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Supporters, Opponents Debate Aid In Dying

New York State Capitol
Karen DeWitt
Lawmakers are debating aid in dying bills.


A bill to make it legal for terminally ill patients to end their lives is being debated in the New York legislature. While many have compelling personal cases for allowing the practice, others, including the Catholic Church, remain opposed.  

Amy Paulin, an Assemblywoman from Westchester, is sponsoring a bill to allow what’s become known as ‘Aid in Dying’, after the wrenching experience of her sister’s battle with stage four ovarian cancer. Paulin says her sister had to use  feeding tubes for ten long months  because her stomach was so compromised by the disease. She finally decided to refuse all treatment, and died three and half weeks later. The worst part, Paulin, says was that she was unable to be with her sister in the final moments.

“I will always remember when my brother- in- law said to me, ‘all she wanted was for you to be there,'” Paulin said. “It’s broken my heart.”

She doesn’t know if her sister, who lived in Georgia, would have wanted the option to end her own life at the time of her choosing,  but says others in that situation should at least have the choice. Paulin’s bill would allow a person with a terminal illness, confirmed by two doctors and with a written request in front of two witnesses, to obtain medication that they could use to end their life.

Dan Diaz’s wife Brittany Maynard did just that after months of suffering from a very aggressive brain tumor. The couple moved from their home in California to Oregon, where the practice has been  legal for nearly two decades. They obtained the lethal dose of medicine, but were not in a hurry to use it.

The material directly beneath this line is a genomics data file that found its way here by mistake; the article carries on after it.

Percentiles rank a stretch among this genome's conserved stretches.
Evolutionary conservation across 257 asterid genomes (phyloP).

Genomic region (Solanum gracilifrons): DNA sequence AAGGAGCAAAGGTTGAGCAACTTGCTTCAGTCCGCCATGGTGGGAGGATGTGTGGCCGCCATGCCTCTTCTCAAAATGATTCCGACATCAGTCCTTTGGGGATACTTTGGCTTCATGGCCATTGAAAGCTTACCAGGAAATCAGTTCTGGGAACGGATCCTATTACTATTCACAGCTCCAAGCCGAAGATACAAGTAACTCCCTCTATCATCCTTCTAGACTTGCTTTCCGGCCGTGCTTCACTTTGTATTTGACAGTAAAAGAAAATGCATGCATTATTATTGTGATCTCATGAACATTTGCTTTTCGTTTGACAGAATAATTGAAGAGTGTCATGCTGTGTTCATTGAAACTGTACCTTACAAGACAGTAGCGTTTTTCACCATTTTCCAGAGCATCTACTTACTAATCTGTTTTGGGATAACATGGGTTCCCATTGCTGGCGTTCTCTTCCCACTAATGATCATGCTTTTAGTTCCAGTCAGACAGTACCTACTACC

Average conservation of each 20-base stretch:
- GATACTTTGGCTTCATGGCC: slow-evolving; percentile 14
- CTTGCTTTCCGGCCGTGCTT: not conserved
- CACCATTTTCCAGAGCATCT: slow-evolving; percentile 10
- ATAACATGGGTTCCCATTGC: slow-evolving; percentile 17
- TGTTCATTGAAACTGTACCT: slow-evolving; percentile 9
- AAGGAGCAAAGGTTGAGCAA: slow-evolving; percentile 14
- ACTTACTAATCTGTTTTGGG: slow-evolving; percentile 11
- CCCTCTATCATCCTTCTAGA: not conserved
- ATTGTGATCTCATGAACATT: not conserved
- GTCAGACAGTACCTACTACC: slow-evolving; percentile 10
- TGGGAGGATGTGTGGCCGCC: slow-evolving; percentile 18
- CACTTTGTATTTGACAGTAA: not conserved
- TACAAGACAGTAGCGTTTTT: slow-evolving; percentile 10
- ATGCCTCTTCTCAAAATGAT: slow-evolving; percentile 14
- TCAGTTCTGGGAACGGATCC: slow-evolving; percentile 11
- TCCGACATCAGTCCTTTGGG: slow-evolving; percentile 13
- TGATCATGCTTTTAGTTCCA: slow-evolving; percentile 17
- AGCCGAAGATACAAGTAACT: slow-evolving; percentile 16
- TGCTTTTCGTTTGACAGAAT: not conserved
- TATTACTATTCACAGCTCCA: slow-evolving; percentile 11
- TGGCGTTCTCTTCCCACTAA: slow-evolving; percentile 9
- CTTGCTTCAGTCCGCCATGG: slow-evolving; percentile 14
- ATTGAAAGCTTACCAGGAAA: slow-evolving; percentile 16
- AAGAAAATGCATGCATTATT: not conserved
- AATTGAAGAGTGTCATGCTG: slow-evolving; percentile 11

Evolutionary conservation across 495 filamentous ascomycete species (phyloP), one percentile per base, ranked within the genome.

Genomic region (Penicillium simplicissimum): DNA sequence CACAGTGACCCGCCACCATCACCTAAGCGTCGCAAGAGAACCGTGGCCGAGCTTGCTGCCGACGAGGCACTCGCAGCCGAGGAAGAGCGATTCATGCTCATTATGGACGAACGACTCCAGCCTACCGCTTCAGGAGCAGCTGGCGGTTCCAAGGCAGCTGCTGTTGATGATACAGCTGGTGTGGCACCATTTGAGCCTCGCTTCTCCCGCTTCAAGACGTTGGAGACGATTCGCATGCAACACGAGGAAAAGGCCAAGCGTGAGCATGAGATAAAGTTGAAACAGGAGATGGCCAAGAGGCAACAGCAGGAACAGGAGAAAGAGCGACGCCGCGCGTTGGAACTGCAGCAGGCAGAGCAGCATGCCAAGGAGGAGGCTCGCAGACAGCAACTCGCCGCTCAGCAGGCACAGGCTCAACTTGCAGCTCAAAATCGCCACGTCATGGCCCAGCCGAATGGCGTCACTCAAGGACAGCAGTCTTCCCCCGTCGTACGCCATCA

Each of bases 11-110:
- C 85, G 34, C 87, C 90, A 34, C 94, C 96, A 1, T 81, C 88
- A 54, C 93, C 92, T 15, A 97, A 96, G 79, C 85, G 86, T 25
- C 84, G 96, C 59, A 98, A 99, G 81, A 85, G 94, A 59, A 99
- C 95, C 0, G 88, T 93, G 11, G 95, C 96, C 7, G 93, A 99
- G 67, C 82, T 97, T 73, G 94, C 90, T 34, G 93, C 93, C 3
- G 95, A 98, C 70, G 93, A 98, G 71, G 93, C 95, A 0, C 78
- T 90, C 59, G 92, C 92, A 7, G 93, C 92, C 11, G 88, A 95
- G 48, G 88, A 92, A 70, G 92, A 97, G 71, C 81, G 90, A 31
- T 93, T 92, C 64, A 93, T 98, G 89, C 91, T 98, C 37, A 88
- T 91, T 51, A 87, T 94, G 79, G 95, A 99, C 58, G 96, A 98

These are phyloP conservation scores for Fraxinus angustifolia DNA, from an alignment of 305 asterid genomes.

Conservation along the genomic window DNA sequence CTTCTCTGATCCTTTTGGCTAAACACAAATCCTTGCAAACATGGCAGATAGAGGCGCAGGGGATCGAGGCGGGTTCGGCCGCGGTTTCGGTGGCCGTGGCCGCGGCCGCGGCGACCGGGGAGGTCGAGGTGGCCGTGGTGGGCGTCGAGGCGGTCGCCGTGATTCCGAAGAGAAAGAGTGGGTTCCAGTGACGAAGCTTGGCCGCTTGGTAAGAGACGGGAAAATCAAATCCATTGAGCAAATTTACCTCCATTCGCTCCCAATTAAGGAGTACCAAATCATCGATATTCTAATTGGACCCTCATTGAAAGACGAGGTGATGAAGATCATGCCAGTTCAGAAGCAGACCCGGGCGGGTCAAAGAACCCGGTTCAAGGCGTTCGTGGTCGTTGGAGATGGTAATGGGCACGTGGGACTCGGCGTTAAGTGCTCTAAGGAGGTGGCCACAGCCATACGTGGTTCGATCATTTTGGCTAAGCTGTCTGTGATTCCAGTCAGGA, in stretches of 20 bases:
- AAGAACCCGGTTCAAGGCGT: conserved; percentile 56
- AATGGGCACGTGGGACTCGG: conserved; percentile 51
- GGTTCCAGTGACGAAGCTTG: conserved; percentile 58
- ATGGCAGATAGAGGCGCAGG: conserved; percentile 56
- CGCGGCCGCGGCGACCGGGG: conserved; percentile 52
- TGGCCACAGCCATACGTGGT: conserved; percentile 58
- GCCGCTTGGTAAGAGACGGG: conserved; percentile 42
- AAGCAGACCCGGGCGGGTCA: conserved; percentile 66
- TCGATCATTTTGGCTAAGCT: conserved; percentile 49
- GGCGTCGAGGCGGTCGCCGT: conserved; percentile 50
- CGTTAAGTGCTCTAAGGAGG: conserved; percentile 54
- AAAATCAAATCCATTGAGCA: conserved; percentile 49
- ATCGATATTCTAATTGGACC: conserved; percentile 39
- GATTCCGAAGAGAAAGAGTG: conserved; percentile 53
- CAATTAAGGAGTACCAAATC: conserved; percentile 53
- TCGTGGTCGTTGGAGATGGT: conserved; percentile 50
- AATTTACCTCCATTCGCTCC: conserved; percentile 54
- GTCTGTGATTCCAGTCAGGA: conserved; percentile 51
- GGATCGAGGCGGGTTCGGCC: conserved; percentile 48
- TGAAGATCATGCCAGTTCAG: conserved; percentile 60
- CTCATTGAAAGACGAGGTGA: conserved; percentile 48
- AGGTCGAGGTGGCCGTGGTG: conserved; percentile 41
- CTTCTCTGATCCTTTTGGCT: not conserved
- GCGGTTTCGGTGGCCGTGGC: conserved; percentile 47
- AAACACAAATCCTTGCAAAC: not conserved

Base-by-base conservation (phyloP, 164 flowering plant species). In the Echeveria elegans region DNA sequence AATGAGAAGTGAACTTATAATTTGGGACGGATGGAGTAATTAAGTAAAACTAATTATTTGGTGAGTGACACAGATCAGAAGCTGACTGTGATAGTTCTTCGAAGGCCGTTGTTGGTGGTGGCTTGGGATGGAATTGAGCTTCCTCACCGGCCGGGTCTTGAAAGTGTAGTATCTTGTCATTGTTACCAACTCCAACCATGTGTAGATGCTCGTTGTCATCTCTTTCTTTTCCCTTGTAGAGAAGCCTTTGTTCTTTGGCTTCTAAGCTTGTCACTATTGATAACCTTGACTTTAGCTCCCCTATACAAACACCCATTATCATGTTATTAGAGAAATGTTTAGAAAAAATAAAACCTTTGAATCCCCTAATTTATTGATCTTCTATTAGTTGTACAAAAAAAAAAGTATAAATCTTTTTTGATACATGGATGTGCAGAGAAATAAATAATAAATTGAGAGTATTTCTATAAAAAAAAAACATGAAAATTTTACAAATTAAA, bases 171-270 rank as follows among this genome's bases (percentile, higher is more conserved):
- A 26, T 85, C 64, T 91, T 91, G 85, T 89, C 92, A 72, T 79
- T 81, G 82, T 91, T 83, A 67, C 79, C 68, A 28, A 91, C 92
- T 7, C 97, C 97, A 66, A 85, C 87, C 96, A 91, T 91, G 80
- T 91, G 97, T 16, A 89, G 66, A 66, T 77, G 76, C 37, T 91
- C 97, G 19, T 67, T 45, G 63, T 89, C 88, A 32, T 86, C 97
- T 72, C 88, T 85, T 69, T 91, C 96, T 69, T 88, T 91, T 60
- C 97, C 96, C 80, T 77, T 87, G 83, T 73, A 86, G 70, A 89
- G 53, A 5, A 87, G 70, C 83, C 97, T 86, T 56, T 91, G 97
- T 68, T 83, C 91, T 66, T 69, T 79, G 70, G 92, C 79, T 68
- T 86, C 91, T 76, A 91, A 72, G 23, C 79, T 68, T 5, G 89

“It provided her with relief and allowed her to focus on the challenges we were facing, instead of being absolutely terrified of the way she would die,” says Diaz.

On November 1, 2014 things became intolerable.

“Within five minutes of taking the medication, Brittany fell asleep very peacefully and within 30 minutes she passed away,” Diaz said.

Since then Diaz has become a full time advocate for the movement. He successfully convinced California lawmakers and Governor Jerry Brown to pass a law. Now he’s lobbying in New York, meeting with lawmakers trying to get a measure passed.

There are currently two bills in the legislature. One is sponsored by Assemblywoman Paulin, a Democrat, and Senator John Bonacic, a Republican. The other is sponsored by Democratic Senator Diane Savino, but  the concept has its staunch opponents.

“It’s absolutely suicide,” says Kathy Gallagher, who is with the New York State Catholic Conference. She says the bills are essentially assisted suicide which the Catholic Church believes is morally wrong, and that there are several flaws in the proposed practice, including the lack of safeguards once a patient goes home with the medicine.

“There is absolutely nothing to stop coercion or somebody mixing it up in a patient’s food, tricking a patient to take it, because of financial exploitation or whatever reason that they want that person to die,” Gallagher said.

Michael Burgess, with Senior Action Council, says it’s ironic that state lawmakers are pushing bills to prevent suicide among young people, while also backing measures that would make it easier for older people to end their lives. He says often an elderly person might just be depressed or feel that they are a burden, and instead people need to know more about options including palliative and hospice care.

“Many people who might contemplate this, if they realized that there’s an option for them to have social and spiritual support and loving support from hospice and their family, they’d decide against it.”

Supporters of the measures say they’ve built in safeguards against someone suffering from depression or a psychiatric ailment that impairs their judgment. Some of the proposed bills would make it a felony to coerce someone into taking the medicine.

Diaz, who is himself a Catholic, strongly disagrees with opponents’ characterization. 

“The opposition loves using that term, assisted suicide, euthanasia this program is none of those things.” He says people are already taking matters into their own hands and illegally taking pills to end their lives anyway.

Governor Cuomo was asked to weigh in on the issue. He is non-committal.


This story quoted Michael Burgess as being part of the statewide group Senior Action Council.  The organization wants to emphasize that Burgess was speaking on his own, and does not represent Senior Action Council, which has been neutral on this legislation. We regret any misunderstanding about the position of this organization.

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